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Meet the Director Who Finally Convinced Martin Margiela to Be in a Documentary

At long last, notoriously elusive designer opens up.

A still from "Martin Margiela: In His Own Words" Oscilloscope

He is one of the most elusive, if not the most elusive character in fashion. Starting his career with Jean Paul Gaultier in 1985, Martin Margiela launched his eponymous Maison in 1989 with his business partner Jenny Meirens. He gained infamy for his avant-garde approach—from holding fashion shows in unfashionable suburbs to using recycled clothes. Every inch of his Paris showroom was awash in white paint, even the telephone. And most alluring of all, he managed to avoid the spotlight entirely.

Now he is the subject of a new film, Martin Margiela: In His Own Words, out this Friday. Director Reiner Holzemer knows how to navigate the delicacies of fashion temperaments; his past subjects include Dries Van Noten and Juergen Teller. For this, it was just him and Margiela. We spoke with Holzemer about his experience, with over 200 hours of footage, including interviews with insiders like Gaultier and Carine Roitfeld, and delving into the designer’s most personal stories. And before you ask: no, we still don’t get to see the mysterious Margiela’s face.

A still from "Martin Margiela: In His Own Words"

Oscilloscope

Margiela is notoriously averse to interviews. How did you get him to agree?  

It took a while before I got in contact, as there was no personal address. My co-producer Aminata Sambe knows the fashion industry well; she knew a model who worked for him and Olivier Saillard, the fashion historian. I saw an exhibition in Antwerp on his Hermès work and loved it. I honestly didn’t know much about him and didn’t even know that he didn’t give interviews.

We finally got Martin’s email address. After writing him two emails, we got an answer. That was in May 2017. We finally met in January 2018 and within a week we were shooting. I hesitated at first asking questions, but soon he opened up and trusted me.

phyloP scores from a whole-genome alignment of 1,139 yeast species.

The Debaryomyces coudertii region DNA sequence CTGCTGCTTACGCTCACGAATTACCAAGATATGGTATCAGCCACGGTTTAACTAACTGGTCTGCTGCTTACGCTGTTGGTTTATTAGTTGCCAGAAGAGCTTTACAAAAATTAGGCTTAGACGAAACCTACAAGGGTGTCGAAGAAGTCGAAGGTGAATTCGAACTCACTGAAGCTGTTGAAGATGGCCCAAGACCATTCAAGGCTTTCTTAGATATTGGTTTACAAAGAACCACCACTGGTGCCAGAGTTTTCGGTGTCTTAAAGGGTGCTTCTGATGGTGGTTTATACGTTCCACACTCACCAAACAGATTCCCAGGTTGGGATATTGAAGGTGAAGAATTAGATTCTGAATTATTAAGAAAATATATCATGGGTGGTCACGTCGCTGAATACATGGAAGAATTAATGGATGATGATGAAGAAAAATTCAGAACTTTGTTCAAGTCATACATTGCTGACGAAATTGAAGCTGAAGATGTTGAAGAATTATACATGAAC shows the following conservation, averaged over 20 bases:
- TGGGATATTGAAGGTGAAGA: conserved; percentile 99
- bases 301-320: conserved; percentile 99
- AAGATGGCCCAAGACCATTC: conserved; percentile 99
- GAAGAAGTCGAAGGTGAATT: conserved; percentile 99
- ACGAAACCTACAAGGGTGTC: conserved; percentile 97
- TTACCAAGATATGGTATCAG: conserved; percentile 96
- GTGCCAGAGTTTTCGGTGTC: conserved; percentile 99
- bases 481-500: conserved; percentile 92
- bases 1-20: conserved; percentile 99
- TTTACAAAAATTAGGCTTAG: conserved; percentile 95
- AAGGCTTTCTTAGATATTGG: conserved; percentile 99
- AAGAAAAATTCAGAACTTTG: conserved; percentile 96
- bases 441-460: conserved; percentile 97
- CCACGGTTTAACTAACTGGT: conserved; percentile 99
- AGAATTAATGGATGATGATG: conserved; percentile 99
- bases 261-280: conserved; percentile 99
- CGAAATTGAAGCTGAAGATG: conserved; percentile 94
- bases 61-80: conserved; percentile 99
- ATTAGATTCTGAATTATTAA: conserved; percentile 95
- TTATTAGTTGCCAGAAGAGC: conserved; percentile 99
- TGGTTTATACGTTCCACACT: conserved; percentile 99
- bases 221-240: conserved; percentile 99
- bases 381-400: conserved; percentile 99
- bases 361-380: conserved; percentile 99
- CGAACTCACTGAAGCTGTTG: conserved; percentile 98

What was your impression of him, as a person? 

He is a tall guy, handsome. He is nice, gentle, polite, sensitive. But he was casual at the same time, we used to just pop to the pizza place around the corner for lunch.

What was the biggest challenge? 

He didn’t want to talk about his childhood but he did open up eventually. As he is a perfectionist, it was hard at times—asking why I was filming from the right side and not the left side for example. He likes to be in control…there were about 130 outfits in the film that he specifically asked us to keep in.

What was the most surprising thing you learned about him? 

I learned that he is a perfect tailor. The way he uses his hands and tools is so elegant. Many of his ideas come from one tiny idea. I learned a lot about his childhood, his feelings and the painful moments when some people wouldn’t allow him to follow his dream.

A still from "Martin Margiela: In His Own Words"

Oscilloscope

What does Margiela think his greatest achievement is, do you think?

So many things that people working in the fashion business today do: how shows look, how models walk, what makeup looks like. Second-hand recycling was big for him, which was so modern. And Deconstructionism, like [Comme des Garçons designer] Rei Kawakubo. But the way they did their shows…there were kids running across catwalk at his third show. He turned everything upside down. There was no seating, no front row. It was very democratic.

What do you think is the reason for his elusiveness? Why won’t he show his face?

He is just shy. He was a lonely child who dove into drawings. He was allowed to play with dolls, but his parents didn’t like him to tell people he wanted to become a fashion designer in Paris. It was painful for him. He feels comfortable in his bubble, where he can concentrate and be creative. The main reason for Martin not to show his face is that he wants people to focus on his work, not on who he is.

Why has he agreed to do the film now? 

Maybe it was the right time. Time has healed the wounds. He also saw that many designers have copied his work, so he wanted to put that right. And finally, he wanted to encourage young designers to follow their dreams. He loves the creative part of it, and this is something he wanted to communicate…it is worth trying and following dreams.

What was Jean Paul Gaultier like?  

Jean Paul Gaultier is a good friend of Martin’s. But he’s not saying nice things just because of this. He admires his work, admires him as a person. JPG said that [Margiela] even ‘out fashioned’ him. He is very chatty, he talks nonstop for 15 minutes—the opposite of Margiela!

Last word on him?

It is not easy to become friends with him…he appears then disappears.

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